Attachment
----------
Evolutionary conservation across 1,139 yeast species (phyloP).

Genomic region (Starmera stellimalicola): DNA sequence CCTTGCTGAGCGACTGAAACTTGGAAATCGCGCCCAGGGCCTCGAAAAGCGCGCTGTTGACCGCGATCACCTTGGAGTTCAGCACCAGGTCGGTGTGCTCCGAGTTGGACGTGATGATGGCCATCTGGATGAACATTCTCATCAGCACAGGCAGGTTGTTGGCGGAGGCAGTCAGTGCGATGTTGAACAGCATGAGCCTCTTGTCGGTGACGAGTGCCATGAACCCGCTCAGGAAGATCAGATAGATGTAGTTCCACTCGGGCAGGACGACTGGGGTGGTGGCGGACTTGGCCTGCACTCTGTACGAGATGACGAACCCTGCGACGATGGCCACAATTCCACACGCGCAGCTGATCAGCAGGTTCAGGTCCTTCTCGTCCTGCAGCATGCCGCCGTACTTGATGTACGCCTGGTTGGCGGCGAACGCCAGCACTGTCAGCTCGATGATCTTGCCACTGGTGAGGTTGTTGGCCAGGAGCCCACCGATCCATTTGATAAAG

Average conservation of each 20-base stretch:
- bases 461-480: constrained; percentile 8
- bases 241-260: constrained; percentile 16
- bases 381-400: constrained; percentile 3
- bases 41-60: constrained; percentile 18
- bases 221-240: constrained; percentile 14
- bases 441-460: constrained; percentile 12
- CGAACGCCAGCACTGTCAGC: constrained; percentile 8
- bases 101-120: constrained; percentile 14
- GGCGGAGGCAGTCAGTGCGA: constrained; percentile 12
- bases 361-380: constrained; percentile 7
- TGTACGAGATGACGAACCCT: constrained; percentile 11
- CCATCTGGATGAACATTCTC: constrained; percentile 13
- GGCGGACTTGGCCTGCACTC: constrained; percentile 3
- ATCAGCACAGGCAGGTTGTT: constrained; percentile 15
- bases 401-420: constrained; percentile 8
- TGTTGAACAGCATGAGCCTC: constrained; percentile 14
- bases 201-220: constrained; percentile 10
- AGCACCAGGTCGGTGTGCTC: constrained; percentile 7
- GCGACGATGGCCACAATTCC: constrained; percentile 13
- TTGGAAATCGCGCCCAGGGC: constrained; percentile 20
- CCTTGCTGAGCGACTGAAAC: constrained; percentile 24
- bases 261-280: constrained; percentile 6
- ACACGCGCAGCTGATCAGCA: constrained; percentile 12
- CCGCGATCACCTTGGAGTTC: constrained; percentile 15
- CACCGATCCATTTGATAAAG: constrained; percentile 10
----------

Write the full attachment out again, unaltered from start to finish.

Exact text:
Evolutionary conservation across 1,139 yeast species (phyloP).

Genomic region (Starmera stellimalicola): DNA sequence CCTTGCTGAGCGACTGAAACTTGGAAATCGCGCCCAGGGCCTCGAAAAGCGCGCTGTTGACCGCGATCACCTTGGAGTTCAGCACCAGGTCGGTGTGCTCCGAGTTGGACGTGATGATGGCCATCTGGATGAACATTCTCATCAGCACAGGCAGGTTGTTGGCGGAGGCAGTCAGTGCGATGTTGAACAGCATGAGCCTCTTGTCGGTGACGAGTGCCATGAACCCGCTCAGGAAGATCAGATAGATGTAGTTCCACTCGGGCAGGACGACTGGGGTGGTGGCGGACTTGGCCTGCACTCTGTACGAGATGACGAACCCTGCGACGATGGCCACAATTCCACACGCGCAGCTGATCAGCAGGTTCAGGTCCTTCTCGTCCTGCAGCATGCCGCCGTACTTGATGTACGCCTGGTTGGCGGCGAACGCCAGCACTGTCAGCTCGATGATCTTGCCACTGGTGAGGTTGTTGGCCAGGAGCCCACCGATCCATTTGATAAAG

Average conservation of each 20-base stretch:
- bases 461-480: constrained; percentile 8
- bases 241-260: constrained; percentile 16
- bases 381-400: constrained; percentile 3
- bases 41-60: constrained; percentile 18
- bases 221-240: constrained; percentile 14
- bases 441-460: constrained; percentile 12
- CGAACGCCAGCACTGTCAGC: constrained; percentile 8
- bases 101-120: constrained; percentile 14
- GGCGGAGGCAGTCAGTGCGA: constrained; percentile 12
- bases 361-380: constrained; percentile 7
- TGTACGAGATGACGAACCCT: constrained; percentile 11
- CCATCTGGATGAACATTCTC: constrained; percentile 13
- GGCGGACTTGGCCTGCACTC: constrained; percentile 3
- ATCAGCACAGGCAGGTTGTT: constrained; percentile 15
- bases 401-420: constrained; percentile 8
- TGTTGAACAGCATGAGCCTC: constrained; percentile 14
- bases 201-220: constrained; percentile 10
- AGCACCAGGTCGGTGTGCTC: constrained; percentile 7
- GCGACGATGGCCACAATTCC: constrained; percentile 13
- TTGGAAATCGCGCCCAGGGC: constrained; percentile 20
- CCTTGCTGAGCGACTGAAAC: constrained; percentile 24
- bases 261-280: constrained; percentile 6
- ACACGCGCAGCTGATCAGCA: constrained; percentile 12
- CCGCGATCACCTTGGAGTTC: constrained; percentile 15
- CACCGATCCATTTGATAAAG: constrained; percentile 10